Douglas Steeber

Associate Professor
 (414) 229-4373
 Lapham Hall N211

Education and Experience

  • Assistant Research Professor, Dept. of Immunology, Duke University Medical Center, 1997-2003
  • Postdoctoral Research Associate, Dept. of Immunology, Duke University Medical Center, 1995-1997
  • PhD, Animal Health and Biomedical Sciences, Specialty in Immunology, University of Wisconsin – Madison, 1995

Research Interests

My laboratory is interested in the process of leukocyte migration as occurs during normal immune surveillance, inflammation and tumor development. We are particularly interested in understanding the molecular interactions and signaling pathways that regulate this migration. To determine how the migration of specific populations of leukocytes is controlled, my laboratory uses a combination of cellular, molecular, imaging, and flow cytometric approaches in both in vitro and in vivo systems.

Current studies in the lab focus on the role of adhesion molecules in regulating leukocyte recruitment to sites of inflammation, including tumors. For our in vitro studies we make use of a number of transfected leukocyte and endothelial-like cell lines expressing specific adhesion molecules of interest. Interactions between the leukocytes and endothelial cell lines under flow conditions are analyzed using high-speed digital microscopy. These same cell lines are also used to examine transendothelial migration using chemotaxis assays. We are using pharmacologic inhibitors to define the intracellular signaling pathways that are involved in regulating this migration. For our in vivo studies we utilize multiple transgenic lines of mice to examine the migration pathways of specific leukocyte populations during an immune response. These studies are providing new information on these processes that can be applied to developing new therapies for blocking unwanted leukocyte migration as occurs in pathological conditions of chronic inflammation such as in rheumatoid arthritis, lupus or cancer.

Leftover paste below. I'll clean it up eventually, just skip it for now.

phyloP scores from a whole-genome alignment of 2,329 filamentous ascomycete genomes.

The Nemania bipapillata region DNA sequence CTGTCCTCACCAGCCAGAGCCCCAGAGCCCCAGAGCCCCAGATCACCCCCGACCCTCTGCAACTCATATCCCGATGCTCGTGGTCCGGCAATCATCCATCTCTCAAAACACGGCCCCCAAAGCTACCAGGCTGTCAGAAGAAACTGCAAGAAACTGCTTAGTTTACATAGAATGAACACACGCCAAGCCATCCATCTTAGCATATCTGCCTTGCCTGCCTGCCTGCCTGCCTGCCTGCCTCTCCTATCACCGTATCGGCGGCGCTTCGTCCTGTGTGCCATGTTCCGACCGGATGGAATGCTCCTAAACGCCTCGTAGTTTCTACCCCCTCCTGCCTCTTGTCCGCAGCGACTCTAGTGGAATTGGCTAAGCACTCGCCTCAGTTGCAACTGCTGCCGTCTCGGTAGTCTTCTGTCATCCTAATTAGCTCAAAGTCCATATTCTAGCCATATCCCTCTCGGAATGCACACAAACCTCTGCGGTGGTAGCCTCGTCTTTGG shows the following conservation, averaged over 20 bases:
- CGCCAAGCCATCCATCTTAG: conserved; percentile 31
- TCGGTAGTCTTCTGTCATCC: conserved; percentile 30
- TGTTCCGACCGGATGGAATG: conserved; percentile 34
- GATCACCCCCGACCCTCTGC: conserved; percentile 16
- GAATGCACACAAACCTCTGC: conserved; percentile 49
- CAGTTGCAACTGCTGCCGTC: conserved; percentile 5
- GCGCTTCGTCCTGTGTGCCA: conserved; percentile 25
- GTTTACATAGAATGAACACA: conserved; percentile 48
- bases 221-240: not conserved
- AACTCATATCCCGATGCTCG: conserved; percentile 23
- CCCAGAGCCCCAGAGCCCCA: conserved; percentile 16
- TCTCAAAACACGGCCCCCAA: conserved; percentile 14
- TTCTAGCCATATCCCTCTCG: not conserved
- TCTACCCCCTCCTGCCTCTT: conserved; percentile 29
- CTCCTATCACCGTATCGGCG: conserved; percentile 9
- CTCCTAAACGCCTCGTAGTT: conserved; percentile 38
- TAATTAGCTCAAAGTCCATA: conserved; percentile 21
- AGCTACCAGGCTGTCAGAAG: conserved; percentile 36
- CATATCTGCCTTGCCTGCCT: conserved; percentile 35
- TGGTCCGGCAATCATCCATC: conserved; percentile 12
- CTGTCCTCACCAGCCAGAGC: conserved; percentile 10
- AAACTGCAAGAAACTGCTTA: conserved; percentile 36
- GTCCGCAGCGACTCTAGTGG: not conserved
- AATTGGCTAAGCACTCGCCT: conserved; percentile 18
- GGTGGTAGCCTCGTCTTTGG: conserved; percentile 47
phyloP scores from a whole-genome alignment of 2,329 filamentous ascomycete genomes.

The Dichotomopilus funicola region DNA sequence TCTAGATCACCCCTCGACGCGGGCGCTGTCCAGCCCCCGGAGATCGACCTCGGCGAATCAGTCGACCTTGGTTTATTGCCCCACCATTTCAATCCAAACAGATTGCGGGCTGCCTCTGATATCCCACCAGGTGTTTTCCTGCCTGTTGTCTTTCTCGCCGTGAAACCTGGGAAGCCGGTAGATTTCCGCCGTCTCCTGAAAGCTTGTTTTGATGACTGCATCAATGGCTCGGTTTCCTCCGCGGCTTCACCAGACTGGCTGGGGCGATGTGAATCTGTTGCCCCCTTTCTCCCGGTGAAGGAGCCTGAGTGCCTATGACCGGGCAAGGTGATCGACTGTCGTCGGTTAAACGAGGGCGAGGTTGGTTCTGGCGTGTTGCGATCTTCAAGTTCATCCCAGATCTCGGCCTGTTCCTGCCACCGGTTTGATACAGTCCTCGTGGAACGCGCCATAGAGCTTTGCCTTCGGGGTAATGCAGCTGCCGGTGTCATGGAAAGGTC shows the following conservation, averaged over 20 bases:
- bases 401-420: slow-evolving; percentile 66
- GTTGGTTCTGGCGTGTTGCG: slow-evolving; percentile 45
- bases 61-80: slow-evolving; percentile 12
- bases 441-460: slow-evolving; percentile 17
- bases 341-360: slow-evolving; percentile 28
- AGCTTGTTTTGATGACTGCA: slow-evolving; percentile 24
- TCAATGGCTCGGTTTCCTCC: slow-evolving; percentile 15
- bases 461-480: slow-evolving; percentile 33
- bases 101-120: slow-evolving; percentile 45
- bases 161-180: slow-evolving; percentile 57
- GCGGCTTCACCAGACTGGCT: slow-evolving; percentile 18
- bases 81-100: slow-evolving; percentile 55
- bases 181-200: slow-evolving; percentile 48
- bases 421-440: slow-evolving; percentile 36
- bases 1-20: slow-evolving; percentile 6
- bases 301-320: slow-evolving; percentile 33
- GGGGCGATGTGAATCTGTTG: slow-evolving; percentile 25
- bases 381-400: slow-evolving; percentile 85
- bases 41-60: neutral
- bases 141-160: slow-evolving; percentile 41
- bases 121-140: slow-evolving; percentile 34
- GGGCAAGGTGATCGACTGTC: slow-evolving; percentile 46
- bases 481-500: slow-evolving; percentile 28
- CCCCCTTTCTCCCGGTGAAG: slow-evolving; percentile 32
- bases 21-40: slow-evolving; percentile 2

Selected Publications

Krystofiak, E. S., Matson, J. J., Steeber, Douglas A., and Oliver, J. A. “Elimination of tumor cells using folate receptor targeting by antibody-conjugated, gold-coated magnetite nanoparticles in a murine breast cancer model.” Journal of Nanomaterials Article ID 431012. (2012).
Subramanian, H., Grailer, J. J., Ohlrich, K. C., Rymaszewski, A. L., Loppnow, J. J., Kodera, M., Conway, R. M., and Steeber, Douglas A. “Signaling through L-selectin mediates enhanced chemotaxis of lymphocyte subsets to secondary lymphoid tissue chemokine.” Journal of Immunology 188.7 (2012): 3223-36.
Zeng, Q., Laiosa, Michael, Steeber, Douglas A., Biddle, E. M., Peng, Q., and Yang, Ching-Hong. “Cell individuality: the bistable gene expression of T3SS in Dickeya dadantii 3937.” Mol. Plant-Microbe Interact. 25.1 (2012): 37-47.
Ohmatsu, H., Kadono, T., Sugaya, M., Tomita, M., Kai, H., Miyagaki, T., Saeki, H., Tamaki, K., Steeber, Douglas A., Tedder, T. F., and Sato, S. “α4β7 Integrin is essential for contact hypersensitivity by regulating migration of T cells to skin.” The Journal of Allergy and Clinical Immunology 126.6 (2010): 1267-76.
Grailer, J. J., Kodera, M., and Steeber, Douglas A. “L-selectin: role in regulating homeostasis and cutaneous inflammation.” Journal of Dermatological Science 56.3 (2009): 141-147.
Kodera, M., Grailer, J. J., Karalewitz, A. P., Subramanian, H., and Steeber, Douglas A. “T lymphocyte migration to lymph nodes is maintained during homeostatic proliferation.” Microscopy and Microanalysis 14.3 (2008): 211-24.